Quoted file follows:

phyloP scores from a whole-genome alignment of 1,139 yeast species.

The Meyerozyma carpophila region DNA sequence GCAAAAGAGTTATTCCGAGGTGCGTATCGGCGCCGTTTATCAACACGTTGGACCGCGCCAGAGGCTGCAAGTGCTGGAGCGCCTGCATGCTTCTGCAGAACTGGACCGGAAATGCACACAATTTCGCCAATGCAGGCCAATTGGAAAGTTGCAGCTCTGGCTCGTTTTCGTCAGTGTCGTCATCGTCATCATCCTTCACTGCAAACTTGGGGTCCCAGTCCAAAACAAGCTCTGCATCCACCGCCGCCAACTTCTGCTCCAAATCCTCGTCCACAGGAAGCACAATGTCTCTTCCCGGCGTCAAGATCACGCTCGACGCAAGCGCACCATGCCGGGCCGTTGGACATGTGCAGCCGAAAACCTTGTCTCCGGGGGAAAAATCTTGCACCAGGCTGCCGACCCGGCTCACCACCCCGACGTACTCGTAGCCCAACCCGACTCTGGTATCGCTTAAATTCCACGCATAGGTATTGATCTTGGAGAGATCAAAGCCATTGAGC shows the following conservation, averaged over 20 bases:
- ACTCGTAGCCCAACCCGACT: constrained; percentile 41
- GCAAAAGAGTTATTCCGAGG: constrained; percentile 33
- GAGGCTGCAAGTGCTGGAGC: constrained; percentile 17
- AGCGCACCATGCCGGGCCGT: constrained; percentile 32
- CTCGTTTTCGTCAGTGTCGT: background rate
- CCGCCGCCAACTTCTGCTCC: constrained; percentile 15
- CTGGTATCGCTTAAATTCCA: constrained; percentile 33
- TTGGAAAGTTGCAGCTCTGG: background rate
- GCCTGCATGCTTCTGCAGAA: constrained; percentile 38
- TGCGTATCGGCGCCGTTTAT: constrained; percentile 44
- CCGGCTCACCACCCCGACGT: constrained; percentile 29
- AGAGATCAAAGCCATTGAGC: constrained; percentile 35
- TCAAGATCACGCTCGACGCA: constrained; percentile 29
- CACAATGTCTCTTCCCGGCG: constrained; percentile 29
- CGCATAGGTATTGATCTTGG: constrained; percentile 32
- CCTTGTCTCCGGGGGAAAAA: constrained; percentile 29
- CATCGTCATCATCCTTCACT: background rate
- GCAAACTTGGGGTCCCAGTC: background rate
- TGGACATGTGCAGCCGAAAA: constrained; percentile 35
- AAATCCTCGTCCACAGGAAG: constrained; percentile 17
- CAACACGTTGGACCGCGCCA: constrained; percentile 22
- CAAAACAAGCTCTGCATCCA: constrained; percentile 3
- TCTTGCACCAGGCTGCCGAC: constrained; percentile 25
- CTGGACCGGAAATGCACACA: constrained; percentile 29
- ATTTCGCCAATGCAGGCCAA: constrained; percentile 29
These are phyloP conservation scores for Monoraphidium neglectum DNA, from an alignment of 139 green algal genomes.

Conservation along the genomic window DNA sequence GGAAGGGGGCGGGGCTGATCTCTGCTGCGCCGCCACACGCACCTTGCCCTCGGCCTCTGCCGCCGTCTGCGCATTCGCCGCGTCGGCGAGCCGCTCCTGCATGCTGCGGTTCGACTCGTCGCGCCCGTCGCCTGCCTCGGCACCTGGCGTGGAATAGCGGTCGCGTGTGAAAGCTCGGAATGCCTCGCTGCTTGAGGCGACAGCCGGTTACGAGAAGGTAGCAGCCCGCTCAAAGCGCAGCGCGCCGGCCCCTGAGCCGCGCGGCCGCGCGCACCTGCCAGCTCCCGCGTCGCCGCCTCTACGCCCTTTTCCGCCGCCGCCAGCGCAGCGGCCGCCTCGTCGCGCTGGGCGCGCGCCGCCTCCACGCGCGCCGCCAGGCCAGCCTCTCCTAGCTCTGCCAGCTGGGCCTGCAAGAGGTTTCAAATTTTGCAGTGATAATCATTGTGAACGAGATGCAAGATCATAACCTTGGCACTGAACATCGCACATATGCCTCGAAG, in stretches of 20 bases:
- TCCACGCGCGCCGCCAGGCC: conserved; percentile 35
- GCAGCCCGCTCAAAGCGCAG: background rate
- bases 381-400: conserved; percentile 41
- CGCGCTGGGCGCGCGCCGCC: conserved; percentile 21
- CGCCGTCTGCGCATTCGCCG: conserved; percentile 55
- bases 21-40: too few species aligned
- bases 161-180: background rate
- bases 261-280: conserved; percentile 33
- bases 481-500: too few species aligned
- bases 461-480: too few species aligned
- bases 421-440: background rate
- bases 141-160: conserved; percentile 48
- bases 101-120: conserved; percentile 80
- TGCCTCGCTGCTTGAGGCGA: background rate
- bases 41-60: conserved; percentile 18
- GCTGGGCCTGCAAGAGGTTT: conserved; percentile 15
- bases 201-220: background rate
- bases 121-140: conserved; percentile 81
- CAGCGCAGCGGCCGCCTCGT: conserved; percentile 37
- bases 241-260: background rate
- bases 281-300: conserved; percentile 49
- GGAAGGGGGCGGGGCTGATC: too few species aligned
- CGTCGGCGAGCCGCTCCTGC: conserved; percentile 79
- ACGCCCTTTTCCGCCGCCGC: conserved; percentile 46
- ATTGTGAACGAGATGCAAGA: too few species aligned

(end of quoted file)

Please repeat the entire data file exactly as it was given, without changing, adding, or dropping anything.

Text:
phyloP scores from a whole-genome alignment of 1,139 yeast species.

The Meyerozyma carpophila region DNA sequence GCAAAAGAGTTATTCCGAGGTGCGTATCGGCGCCGTTTATCAACACGTTGGACCGCGCCAGAGGCTGCAAGTGCTGGAGCGCCTGCATGCTTCTGCAGAACTGGACCGGAAATGCACACAATTTCGCCAATGCAGGCCAATTGGAAAGTTGCAGCTCTGGCTCGTTTTCGTCAGTGTCGTCATCGTCATCATCCTTCACTGCAAACTTGGGGTCCCAGTCCAAAACAAGCTCTGCATCCACCGCCGCCAACTTCTGCTCCAAATCCTCGTCCACAGGAAGCACAATGTCTCTTCCCGGCGTCAAGATCACGCTCGACGCAAGCGCACCATGCCGGGCCGTTGGACATGTGCAGCCGAAAACCTTGTCTCCGGGGGAAAAATCTTGCACCAGGCTGCCGACCCGGCTCACCACCCCGACGTACTCGTAGCCCAACCCGACTCTGGTATCGCTTAAATTCCACGCATAGGTATTGATCTTGGAGAGATCAAAGCCATTGAGC shows the following conservation, averaged over 20 bases:
- ACTCGTAGCCCAACCCGACT: constrained; percentile 41
- GCAAAAGAGTTATTCCGAGG: constrained; percentile 33
- GAGGCTGCAAGTGCTGGAGC: constrained; percentile 17
- AGCGCACCATGCCGGGCCGT: constrained; percentile 32
- CTCGTTTTCGTCAGTGTCGT: background rate
- CCGCCGCCAACTTCTGCTCC: constrained; percentile 15
- CTGGTATCGCTTAAATTCCA: constrained; percentile 33
- TTGGAAAGTTGCAGCTCTGG: background rate
- GCCTGCATGCTTCTGCAGAA: constrained; percentile 38
- TGCGTATCGGCGCCGTTTAT: constrained; percentile 44
- CCGGCTCACCACCCCGACGT: constrained; percentile 29
- AGAGATCAAAGCCATTGAGC: constrained; percentile 35
- TCAAGATCACGCTCGACGCA: constrained; percentile 29
- CACAATGTCTCTTCCCGGCG: constrained; percentile 29
- CGCATAGGTATTGATCTTGG: constrained; percentile 32
- CCTTGTCTCCGGGGGAAAAA: constrained; percentile 29
- CATCGTCATCATCCTTCACT: background rate
- GCAAACTTGGGGTCCCAGTC: background rate
- TGGACATGTGCAGCCGAAAA: constrained; percentile 35
- AAATCCTCGTCCACAGGAAG: constrained; percentile 17
- CAACACGTTGGACCGCGCCA: constrained; percentile 22
- CAAAACAAGCTCTGCATCCA: constrained; percentile 3
- TCTTGCACCAGGCTGCCGAC: constrained; percentile 25
- CTGGACCGGAAATGCACACA: constrained; percentile 29
- ATTTCGCCAATGCAGGCCAA: constrained; percentile 29
These are phyloP conservation scores for Monoraphidium neglectum DNA, from an alignment of 139 green algal genomes.

Conservation along the genomic window DNA sequence GGAAGGGGGCGGGGCTGATCTCTGCTGCGCCGCCACACGCACCTTGCCCTCGGCCTCTGCCGCCGTCTGCGCATTCGCCGCGTCGGCGAGCCGCTCCTGCATGCTGCGGTTCGACTCGTCGCGCCCGTCGCCTGCCTCGGCACCTGGCGTGGAATAGCGGTCGCGTGTGAAAGCTCGGAATGCCTCGCTGCTTGAGGCGACAGCCGGTTACGAGAAGGTAGCAGCCCGCTCAAAGCGCAGCGCGCCGGCCCCTGAGCCGCGCGGCCGCGCGCACCTGCCAGCTCCCGCGTCGCCGCCTCTACGCCCTTTTCCGCCGCCGCCAGCGCAGCGGCCGCCTCGTCGCGCTGGGCGCGCGCCGCCTCCACGCGCGCCGCCAGGCCAGCCTCTCCTAGCTCTGCCAGCTGGGCCTGCAAGAGGTTTCAAATTTTGCAGTGATAATCATTGTGAACGAGATGCAAGATCATAACCTTGGCACTGAACATCGCACATATGCCTCGAAG, in stretches of 20 bases:
- TCCACGCGCGCCGCCAGGCC: conserved; percentile 35
- GCAGCCCGCTCAAAGCGCAG: background rate
- bases 381-400: conserved; percentile 41
- CGCGCTGGGCGCGCGCCGCC: conserved; percentile 21
- CGCCGTCTGCGCATTCGCCG: conserved; percentile 55
- bases 21-40: too few species aligned
- bases 161-180: background rate
- bases 261-280: conserved; percentile 33
- bases 481-500: too few species aligned
- bases 461-480: too few species aligned
- bases 421-440: background rate
- bases 141-160: conserved; percentile 48
- bases 101-120: conserved; percentile 80
- TGCCTCGCTGCTTGAGGCGA: background rate
- bases 41-60: conserved; percentile 18
- GCTGGGCCTGCAAGAGGTTT: conserved; percentile 15
- bases 201-220: background rate
- bases 121-140: conserved; percentile 81
- CAGCGCAGCGGCCGCCTCGT: conserved; percentile 37
- bases 241-260: background rate
- bases 281-300: conserved; percentile 49
- GGAAGGGGGCGGGGCTGATC: too few species aligned
- CGTCGGCGAGCCGCTCCTGC: conserved; percentile 79
- ACGCCCTTTTCCGCCGCCGC: conserved; percentile 46
- ATTGTGAACGAGATGCAAGA: too few species aligned